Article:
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One state is considering stopping salary increases for 90,000 unemployed people

Jackson, Mississippi — Katrina Forks says she has tried everything she could think of to find a job since she lost her job in September due to a coronavirus pandemic.

A 39-year-old mother living in Hattiesberg, who was entering data at a law firm, was forced to work from home due to health problems. She said she had three interviews a week and was buying WiFi and a computer to become a more powerful job seeker. However, she couldn’t find a job that could accommodate her weekly doctor consultation.

“Every time I submitted my application and called, I seemed to hit a brick wall,” she said.

Mississippi Governor Tate Reeves announced on May 10 that Mississippi will provide a $ 300 weekly federal subsidy for those who have lost their jobs in a pandemic of the new coronavirus, as well as other extended assistance to the unemployed. Announced to leave the program

At least 24 Republican-led states in the United States are now End federal unemployment benefits early, A few months before the expiration date in September 2021. This means that millions of people will lose support. People in Mississippi, one of the poorest states, have the lowest-paying jobs, but they lose their benefits first.

People said the governor’s decision meant that her current $ 491 weekly check would be zero. “Honestly, I’m scared,” she said. “I can’t live on that alone.”

“You can’t send people to work.”

According to the Mississippi Employment Security Agency, about 90,000 people received $ 300 unemployment benefits in early May for reasons related to the coronavirus pandemic.

Republican Reeves said he had decided to stop receiving federal subsidies after consulting with business owners and employees.

Although most capacity limits and other coronavirus regulations have been lifted for businesses, they cannot be fully restored. Employee not foundSaid Arma Cook, director of reemployment support at the Mississippi Employment Security Agency.

“The employer contacted us for additional help because of the job, but no one came to the interview for a position,” Cook said. “They have no workers to provide the services they provide.”


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For the past few weeks, the agency has been using social media to call on companies to report applicants who refused a job offer while gathering unemployed people. The state has set up an online portal where employers can submit applicants for investigation. Reports have skyrocketed since the state urged employers to create it, Cook said.

Charita McCarrol is the Human Resources Manager for Great Southern Industries, a Jackson packaging company. She said she had used the state portal to create reports and saw many people exploiting the system.

“You can’t get people to come to work,” McCarroll said. “In the world of recruitment agencies, this was an absolute nightmare.”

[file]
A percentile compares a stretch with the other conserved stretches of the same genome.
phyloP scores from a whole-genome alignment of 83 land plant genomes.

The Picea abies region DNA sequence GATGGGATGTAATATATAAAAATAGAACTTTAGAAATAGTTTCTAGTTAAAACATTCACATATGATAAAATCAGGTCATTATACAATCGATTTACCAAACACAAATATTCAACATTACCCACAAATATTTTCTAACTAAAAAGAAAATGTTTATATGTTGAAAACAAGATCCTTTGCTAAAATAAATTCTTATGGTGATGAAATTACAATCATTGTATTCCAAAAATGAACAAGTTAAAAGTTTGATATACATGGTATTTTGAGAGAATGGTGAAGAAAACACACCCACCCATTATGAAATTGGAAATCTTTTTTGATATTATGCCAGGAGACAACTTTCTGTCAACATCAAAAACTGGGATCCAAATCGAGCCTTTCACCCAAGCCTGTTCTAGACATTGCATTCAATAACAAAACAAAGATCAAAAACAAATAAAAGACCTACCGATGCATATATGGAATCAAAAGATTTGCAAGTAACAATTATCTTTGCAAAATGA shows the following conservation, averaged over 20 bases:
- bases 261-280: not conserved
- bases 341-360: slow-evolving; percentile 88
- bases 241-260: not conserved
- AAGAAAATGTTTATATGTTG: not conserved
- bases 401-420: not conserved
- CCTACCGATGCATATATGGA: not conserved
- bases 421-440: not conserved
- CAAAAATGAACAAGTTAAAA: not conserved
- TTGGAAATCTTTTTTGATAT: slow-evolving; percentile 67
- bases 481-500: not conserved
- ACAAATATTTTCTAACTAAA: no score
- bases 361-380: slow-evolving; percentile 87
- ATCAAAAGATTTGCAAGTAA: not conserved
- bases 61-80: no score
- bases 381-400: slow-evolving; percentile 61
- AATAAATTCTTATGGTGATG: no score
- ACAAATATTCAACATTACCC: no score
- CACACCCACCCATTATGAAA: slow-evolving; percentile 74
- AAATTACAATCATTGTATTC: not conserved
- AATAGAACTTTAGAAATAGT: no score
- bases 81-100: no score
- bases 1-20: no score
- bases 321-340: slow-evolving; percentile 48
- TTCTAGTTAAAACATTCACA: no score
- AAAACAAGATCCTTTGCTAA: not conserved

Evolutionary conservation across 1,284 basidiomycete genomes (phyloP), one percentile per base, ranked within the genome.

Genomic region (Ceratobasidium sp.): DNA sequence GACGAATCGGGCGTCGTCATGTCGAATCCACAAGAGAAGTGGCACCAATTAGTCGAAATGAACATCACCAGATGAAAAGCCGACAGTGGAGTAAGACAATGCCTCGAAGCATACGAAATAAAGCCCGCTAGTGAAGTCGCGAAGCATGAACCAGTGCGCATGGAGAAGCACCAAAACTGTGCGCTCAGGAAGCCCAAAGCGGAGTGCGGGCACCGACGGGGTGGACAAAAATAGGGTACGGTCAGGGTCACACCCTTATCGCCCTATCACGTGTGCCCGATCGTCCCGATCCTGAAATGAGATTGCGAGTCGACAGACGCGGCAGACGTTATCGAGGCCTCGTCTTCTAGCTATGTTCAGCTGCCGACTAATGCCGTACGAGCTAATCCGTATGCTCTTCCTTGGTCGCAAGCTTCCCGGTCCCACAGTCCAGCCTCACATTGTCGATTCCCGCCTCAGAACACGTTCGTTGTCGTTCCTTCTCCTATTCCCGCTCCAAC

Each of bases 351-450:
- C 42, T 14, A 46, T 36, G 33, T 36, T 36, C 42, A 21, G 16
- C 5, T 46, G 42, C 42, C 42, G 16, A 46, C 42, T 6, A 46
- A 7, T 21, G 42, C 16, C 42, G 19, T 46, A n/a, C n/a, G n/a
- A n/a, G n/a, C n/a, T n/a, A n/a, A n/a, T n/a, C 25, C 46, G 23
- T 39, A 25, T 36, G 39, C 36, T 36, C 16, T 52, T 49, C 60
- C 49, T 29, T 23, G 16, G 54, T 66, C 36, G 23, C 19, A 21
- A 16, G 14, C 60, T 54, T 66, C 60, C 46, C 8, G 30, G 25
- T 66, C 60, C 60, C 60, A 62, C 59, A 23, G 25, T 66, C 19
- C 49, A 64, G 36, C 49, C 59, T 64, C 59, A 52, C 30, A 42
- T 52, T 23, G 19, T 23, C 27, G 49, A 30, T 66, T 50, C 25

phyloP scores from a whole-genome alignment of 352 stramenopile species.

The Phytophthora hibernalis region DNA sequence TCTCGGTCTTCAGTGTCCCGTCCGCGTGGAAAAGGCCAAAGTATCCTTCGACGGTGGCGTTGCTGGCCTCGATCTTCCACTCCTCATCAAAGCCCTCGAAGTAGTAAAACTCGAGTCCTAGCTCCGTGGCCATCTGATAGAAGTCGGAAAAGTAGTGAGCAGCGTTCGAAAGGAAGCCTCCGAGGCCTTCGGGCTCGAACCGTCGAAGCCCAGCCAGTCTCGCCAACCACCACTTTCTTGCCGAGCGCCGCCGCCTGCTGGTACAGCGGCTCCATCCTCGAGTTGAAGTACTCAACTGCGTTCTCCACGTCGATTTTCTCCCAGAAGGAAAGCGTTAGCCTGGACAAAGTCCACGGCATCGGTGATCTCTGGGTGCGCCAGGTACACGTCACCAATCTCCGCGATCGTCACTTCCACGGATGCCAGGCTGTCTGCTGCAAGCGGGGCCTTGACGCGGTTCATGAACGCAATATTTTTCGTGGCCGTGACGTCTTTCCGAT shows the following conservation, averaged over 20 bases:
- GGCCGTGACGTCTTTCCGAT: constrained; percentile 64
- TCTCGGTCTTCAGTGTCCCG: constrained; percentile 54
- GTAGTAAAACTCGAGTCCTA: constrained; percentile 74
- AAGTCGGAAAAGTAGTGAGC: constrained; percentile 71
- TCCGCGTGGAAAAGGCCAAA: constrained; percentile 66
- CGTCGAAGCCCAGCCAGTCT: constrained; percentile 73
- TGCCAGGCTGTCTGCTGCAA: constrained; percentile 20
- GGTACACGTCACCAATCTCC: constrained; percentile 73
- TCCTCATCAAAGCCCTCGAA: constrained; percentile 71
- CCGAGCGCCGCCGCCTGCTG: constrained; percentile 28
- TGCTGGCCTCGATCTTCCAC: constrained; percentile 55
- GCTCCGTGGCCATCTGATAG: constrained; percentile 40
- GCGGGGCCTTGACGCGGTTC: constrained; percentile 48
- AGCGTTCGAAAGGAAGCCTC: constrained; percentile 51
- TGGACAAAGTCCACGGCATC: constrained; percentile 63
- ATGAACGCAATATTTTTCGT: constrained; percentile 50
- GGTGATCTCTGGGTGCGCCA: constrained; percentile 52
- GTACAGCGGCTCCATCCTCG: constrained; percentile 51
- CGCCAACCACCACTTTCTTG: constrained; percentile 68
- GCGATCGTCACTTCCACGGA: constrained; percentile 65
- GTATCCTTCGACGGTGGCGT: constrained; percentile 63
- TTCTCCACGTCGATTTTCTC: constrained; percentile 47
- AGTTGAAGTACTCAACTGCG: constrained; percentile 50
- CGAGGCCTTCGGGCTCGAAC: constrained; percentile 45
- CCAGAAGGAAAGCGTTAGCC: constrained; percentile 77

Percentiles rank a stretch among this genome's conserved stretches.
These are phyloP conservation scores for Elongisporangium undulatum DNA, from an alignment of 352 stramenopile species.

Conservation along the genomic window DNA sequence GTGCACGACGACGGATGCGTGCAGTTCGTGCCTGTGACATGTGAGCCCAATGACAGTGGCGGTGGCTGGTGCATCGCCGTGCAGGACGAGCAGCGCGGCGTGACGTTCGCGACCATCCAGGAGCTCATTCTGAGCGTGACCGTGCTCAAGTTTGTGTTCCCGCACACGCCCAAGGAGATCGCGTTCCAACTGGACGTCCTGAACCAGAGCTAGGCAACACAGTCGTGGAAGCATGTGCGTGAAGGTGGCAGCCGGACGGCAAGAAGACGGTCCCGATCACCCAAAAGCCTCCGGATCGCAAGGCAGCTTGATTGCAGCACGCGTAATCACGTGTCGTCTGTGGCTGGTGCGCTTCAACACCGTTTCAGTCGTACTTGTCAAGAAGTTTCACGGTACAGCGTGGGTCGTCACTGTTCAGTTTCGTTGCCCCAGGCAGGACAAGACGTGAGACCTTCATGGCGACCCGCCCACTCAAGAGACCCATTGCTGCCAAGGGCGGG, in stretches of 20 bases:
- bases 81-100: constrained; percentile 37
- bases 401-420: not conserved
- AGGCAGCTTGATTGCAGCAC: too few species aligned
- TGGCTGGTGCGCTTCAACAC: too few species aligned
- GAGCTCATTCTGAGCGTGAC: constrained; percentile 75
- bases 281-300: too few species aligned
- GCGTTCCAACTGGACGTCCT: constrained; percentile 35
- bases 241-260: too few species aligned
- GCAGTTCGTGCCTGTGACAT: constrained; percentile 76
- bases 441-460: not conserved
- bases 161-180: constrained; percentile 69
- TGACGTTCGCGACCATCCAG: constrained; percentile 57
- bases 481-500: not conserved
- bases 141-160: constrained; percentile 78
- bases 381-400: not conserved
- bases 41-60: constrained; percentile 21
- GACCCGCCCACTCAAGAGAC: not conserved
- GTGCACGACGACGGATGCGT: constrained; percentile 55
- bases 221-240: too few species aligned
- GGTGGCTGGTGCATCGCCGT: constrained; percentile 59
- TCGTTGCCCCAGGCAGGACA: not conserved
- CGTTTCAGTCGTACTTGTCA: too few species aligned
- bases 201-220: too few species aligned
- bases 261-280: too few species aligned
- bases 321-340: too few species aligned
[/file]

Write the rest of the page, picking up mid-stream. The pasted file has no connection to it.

McCarrol’s company holds approximately 69 of the 89 positions. Not all machines may be able to run because there are not enough employees or the shift needs to be shut down. Supervisors drive machines and forklifts because they can’t find the people to play that role.

At Flowood’s Half Shell Oyster House seafood restaurant, manager Jalen Loggins said he had a similar experience. The restaurant is looking for all positions.

“We had them come to the orientation, we had a two and a half hour orientation, and then we gathered people who would never come again,” he said.

Full staff when hourly wages are high

Like many companies, Half Shell launched an incentive program, offering a $ 300 sign-on bonus, and three months later, another $ 300. Elsewhere, we are taking a more creative approach to attracting employees.

MGM Resorts International and Biloxi’s Beau Rivage Resort & Casino held a job fair featuring ice sculptures and live dancers. The shrimp basket restaurant chain is breaking up new cars. Jeff Goode, owner of the Jackson restaurant, held a hiring carnival with games, balloons and ice cream.

Employers say workers are demanding more than they were before the pandemic.

According to Matt Roberts, general manager of Shaggy’s Biloxi Beach, the restaurant guarantees $ 15 an hour per full-time position and has full staff since adding medical, visual and dental benefits. The Biloxi restaurant is one of Shaggy’s five locations and employs approximately 90 people.

“There are many coastal restaurants that have to close on certain days of the week because there aren’t enough employees who want to earn $ 7.25 an hour to cook in the kitchen,” Roberts said.


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He said he wanted employees to know that he was valued. “Can you sympathize a little?” Roberts said. “We want our employees to be able to earn a living wage that allows them to take care of their families as well as themselves.”

Forks said he had lost hope of finding a job by the June 12 deadline. Jobs such as buying clothes for his 11-year-old son are causing stress.

“I literally have to go to church and ask for help,” she said. “I’m embarrassed. I’ve worked all the time, but now I have to ask people for help. I Is not the person who does such a thing. “

People said there was a misconception that people who were still unemployed due to the pandemic were lazy and did not want to work. She said that wasn’t the case for her.

“I’m now stuck between a rock and a hard place,” Forks said. “I feel like there’s no way out of it.”

One state is considering stopping salary increases for 90,000 unemployed people

Source link One state is considering stopping salary increases for 90,000 unemployed people

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